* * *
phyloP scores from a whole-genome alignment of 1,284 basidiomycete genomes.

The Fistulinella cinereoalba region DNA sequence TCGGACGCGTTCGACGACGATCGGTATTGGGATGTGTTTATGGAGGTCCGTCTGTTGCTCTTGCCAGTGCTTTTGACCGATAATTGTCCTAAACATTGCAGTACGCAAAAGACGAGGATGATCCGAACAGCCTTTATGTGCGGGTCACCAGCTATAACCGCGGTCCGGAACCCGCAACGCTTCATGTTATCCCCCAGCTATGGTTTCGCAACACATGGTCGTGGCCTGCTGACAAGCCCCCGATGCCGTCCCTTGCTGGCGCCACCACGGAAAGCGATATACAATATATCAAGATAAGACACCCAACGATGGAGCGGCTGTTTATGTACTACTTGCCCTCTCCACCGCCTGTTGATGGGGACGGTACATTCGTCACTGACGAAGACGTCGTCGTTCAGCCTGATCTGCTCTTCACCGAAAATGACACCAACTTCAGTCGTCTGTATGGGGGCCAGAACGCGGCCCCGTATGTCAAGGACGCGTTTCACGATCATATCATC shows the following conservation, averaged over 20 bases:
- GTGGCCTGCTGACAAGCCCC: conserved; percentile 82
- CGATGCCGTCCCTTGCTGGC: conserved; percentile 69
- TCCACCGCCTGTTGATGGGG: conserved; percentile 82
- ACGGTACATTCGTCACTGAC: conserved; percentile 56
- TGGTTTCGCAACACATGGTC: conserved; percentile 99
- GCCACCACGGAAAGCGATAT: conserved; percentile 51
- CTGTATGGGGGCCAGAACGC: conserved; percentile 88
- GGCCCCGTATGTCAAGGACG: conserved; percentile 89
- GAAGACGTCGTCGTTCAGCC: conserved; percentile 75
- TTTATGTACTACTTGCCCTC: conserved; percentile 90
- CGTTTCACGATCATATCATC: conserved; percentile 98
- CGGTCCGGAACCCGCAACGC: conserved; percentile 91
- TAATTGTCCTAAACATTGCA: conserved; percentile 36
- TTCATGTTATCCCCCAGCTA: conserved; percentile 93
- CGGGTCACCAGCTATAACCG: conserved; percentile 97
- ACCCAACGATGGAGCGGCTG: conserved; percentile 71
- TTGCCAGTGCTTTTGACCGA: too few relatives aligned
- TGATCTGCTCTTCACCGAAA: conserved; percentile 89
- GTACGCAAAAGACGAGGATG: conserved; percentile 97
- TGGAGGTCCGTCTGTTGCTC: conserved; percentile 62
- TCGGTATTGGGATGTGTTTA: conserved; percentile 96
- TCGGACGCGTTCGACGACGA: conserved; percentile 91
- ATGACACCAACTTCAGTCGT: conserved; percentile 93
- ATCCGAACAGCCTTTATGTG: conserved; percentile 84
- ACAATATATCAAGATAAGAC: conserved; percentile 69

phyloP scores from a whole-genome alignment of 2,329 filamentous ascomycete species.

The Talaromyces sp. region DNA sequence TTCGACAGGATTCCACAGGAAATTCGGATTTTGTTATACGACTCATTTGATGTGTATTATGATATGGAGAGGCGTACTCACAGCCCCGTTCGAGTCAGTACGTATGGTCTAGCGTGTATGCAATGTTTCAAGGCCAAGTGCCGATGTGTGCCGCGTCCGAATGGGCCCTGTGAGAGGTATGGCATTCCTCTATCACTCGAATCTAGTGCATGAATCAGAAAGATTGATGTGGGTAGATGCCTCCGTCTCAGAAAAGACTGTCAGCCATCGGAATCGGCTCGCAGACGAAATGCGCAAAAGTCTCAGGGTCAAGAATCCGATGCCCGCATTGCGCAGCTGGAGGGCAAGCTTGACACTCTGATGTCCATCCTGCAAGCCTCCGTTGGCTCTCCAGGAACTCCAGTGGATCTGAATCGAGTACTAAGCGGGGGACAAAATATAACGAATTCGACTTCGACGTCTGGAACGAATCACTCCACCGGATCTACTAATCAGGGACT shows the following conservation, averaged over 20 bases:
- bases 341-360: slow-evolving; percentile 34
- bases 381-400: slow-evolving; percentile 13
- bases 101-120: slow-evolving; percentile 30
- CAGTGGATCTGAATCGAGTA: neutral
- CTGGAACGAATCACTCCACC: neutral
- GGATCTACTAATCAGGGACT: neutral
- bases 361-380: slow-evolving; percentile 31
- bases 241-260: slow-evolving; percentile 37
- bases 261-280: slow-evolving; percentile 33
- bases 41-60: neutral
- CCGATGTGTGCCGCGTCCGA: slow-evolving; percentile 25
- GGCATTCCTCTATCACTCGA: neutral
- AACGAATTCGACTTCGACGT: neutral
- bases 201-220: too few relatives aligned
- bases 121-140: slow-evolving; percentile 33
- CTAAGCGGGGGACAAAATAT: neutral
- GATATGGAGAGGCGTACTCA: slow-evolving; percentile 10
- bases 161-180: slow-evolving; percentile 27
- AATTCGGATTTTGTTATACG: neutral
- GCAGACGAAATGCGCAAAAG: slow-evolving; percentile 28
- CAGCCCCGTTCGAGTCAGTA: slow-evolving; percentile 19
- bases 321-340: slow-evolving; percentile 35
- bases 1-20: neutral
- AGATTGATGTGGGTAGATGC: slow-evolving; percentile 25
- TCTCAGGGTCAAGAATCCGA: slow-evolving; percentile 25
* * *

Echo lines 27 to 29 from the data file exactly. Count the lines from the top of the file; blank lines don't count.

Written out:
- ACAATATATCAAGATAAGAC: conserved; percentile 69

phyloP scores from a whole-genome alignment of 2,329 filamentous ascomycete species.

The Talaromyces sp. region DNA sequence TTCGACAGGATTCCACAGGAAATTCGGATTTTGTTATACGACTCATTTGATGTGTATTATGATATGGAGAGGCGTACTCACAGCCCCGTTCGAGTCAGTACGTATGGTCTAGCGTGTATGCAATGTTTCAAGGCCAAGTGCCGATGTGTGCCGCGTCCGAATGGGCCCTGTGAGAGGTATGGCATTCCTCTATCACTCGAATCTAGTGCATGAATCAGAAAGATTGATGTGGGTAGATGCCTCCGTCTCAGAAAAGACTGTCAGCCATCGGAATCGGCTCGCAGACGAAATGCGCAAAAGTCTCAGGGTCAAGAATCCGATGCCCGCATTGCGCAGCTGGAGGGCAAGCTTGACACTCTGATGTCCATCCTGCAAGCCTCCGTTGGCTCTCCAGGAACTCCAGTGGATCTGAATCGAGTACTAAGCGGGGGACAAAATATAACGAATTCGACTTCGACGTCTGGAACGAATCACTCCACCGGATCTACTAATCAGGGACT shows the following conservation, averaged over 20 bases: